Election results are a rude wake-up call for Thaksin
The returns from Sunday's election are defying all predictions. Even Prime Minister Thaksin Shinawatra and his all-powerful Thai Rak Thai Party have been caught off guard, falsely believing as they did that the stage-managed election was to be a sure bet to reclaim their political mandate.
The overwhelming number of abstention votes are sending out the loudest of political messages, one that Thaksin is finding hard to ignore. It is tantamount to a rejection of what has become known as "Thaksinomics" - a CEO-style of leadership signified by corruption, cronyism and conflicts of interest.
Until the first ballot was cast, the election results appeared to be a foregone conclusion. Thai Rak Thai was running without a significant rival. Thaksin's populist appeal was still his strongest asset. The campaign to oust the business tycoon turned politician from office seemed to be confined to the urban masses. And from all appearances, the campaign for voters to go to the polls but abstain as a gesture of protest simply did not seem to be gaining much steam.
So everybody was stunned when it became clear from early returns that there were far more abstention votes than one would have expected, even outstripping votes for Thai Rak Thai candidates in most constituencies, particularly in Bangkok and the South.
The biggest question is what triggered the massive "no vote" now threatening to deprive Thaksin and his party of legitimacy.
The months-long demonstrations led by the People's Alliance for Democracy, of course, were most instrumental in igniting the anti-Thaksin sentiment that eventually spread to practically all sectors of society. Even though daily street rallies drew tens of thousands of people on each occasion, they were not seen as a real impediment to Thaksin's return to power.
But a series of events immediately preceding the election had the effect, many believe, of convincing undecided or reluctant voters their voices could make a difference. Some of the incidents sound isolated but combined were powerful enough to mobilise legions.
One was an encounter the PM apparently didn't expect - especially not after being assured his visit to one of Bangkok's most famous open markets in Soi Lalaisap would be carefully stage-managed. It was so meticulously planned that many of the shop-owners were prepared to parade out with red roses to offer to Thaksin in a choreographed show of support.
But then the unexpected happened. A group of angry shopkeepers led by three ladies broke the silence in a food court where the prime minister was enjoying a bowl of noodles, yelling what has become a familiar refrain: "Thaksin, get out!" Thaksin was no less visibly shaken by the angry chant than the members of his entourage who had planned the visit as a well-publicised campaign event on behalf of the Thai Rak Thai candidate for that area's constituency. For the first time, people were telling him right to his face to get out.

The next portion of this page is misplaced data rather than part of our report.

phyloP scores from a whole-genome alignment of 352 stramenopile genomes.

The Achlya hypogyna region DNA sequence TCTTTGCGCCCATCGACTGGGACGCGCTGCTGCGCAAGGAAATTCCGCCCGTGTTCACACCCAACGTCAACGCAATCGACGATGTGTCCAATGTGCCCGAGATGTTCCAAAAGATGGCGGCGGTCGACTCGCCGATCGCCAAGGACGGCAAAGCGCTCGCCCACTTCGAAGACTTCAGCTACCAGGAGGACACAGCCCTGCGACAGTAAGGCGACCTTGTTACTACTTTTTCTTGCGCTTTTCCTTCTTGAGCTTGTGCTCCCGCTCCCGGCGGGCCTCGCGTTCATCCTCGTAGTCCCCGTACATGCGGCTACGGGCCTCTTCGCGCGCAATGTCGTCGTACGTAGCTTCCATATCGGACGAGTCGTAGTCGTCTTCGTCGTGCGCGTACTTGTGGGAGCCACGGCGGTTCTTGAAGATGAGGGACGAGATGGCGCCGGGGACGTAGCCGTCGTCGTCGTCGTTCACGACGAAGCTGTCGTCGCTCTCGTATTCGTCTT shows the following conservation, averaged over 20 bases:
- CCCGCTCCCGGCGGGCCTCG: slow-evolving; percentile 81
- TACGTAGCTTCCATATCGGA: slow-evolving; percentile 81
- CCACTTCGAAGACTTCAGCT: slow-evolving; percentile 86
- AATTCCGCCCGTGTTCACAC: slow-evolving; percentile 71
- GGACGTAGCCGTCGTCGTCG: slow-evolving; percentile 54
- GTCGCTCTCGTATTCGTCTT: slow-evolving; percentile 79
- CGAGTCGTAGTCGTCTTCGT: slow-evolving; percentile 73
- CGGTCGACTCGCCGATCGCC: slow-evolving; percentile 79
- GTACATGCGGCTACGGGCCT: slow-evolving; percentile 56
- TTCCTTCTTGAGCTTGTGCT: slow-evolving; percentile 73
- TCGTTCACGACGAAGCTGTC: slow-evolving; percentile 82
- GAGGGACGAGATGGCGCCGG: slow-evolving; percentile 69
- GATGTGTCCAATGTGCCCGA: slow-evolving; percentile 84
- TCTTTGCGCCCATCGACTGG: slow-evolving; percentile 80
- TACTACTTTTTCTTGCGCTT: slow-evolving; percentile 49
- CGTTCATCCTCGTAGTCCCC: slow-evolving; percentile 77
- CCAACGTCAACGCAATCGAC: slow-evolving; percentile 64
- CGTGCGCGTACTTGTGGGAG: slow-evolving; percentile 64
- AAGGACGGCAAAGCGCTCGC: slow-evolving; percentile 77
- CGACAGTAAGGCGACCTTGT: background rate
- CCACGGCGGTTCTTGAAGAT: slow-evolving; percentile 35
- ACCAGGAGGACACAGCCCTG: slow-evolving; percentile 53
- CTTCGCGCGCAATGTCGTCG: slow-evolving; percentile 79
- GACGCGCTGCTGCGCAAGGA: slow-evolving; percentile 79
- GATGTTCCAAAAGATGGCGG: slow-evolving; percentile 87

It was without a doubt an act of extreme courage, considering the circumstances of the moment and possible consequences. Widely publicised in the media, it had the effect of inspiring, even emboldening, ordinary citizens who were frustrated with current political leadership but too timid to speak out.
Then last Thursday, more than 2,000 people calling themselves the Caravan of the Poor blockaded the offices of the Nation Multimedia Group on Bang Na-Trat Road, protesting an article deemed lese majeste that had been published earlier in Kom Chad Luek, a Thai-language daily belonging to the group. Although the protest was portrayed as a show of loyalty to the monarchy, its real motive was partly to intimidate the press and partly to flex some political muscles.
The incident, however, backfired. Instead of silencing the media or cowing critics of the government, it galvanised them. The fact that a certain political figure closely associated with the government was behind the potentially violent protest didn't escape the public's attention.
On the same night, former prime minister Chuan Leekpai and Democrat leader Abhisit Vejjajiva were sent running for their lives as hundreds of Thaksin supporters, pelting them with eggs and other projectiles, gate-crashed their Chiang Mai rally. It was a blatant act of violence that flew in the face of democracy. Ordinary people, even those with no real Democrat sympathies, were shocked. What disturbed them even more was the belief that the attack had been sanctioned by the powers that be.
Then early on election day, leading Chulalongkorn University lecturer Chaiyan Chaiyaporn defiantly tore up his ballot before an army of cameramen at a polling booth. He not only sent a powerful political message, but also inspired many who watched his bold act on television or heard about it on radio to come forward themselves to register their own rejection of the ruling party through the ballot box.
If the anti-Thaksin demonstrations that so rattled the political leadership were the starting point, these subsequent incidents probably constituted the tipping point that may eventually pave the way for Thaksin's exit. But the question is whether his will be a graceful exit or one with a high price to be paid in political and social harmony.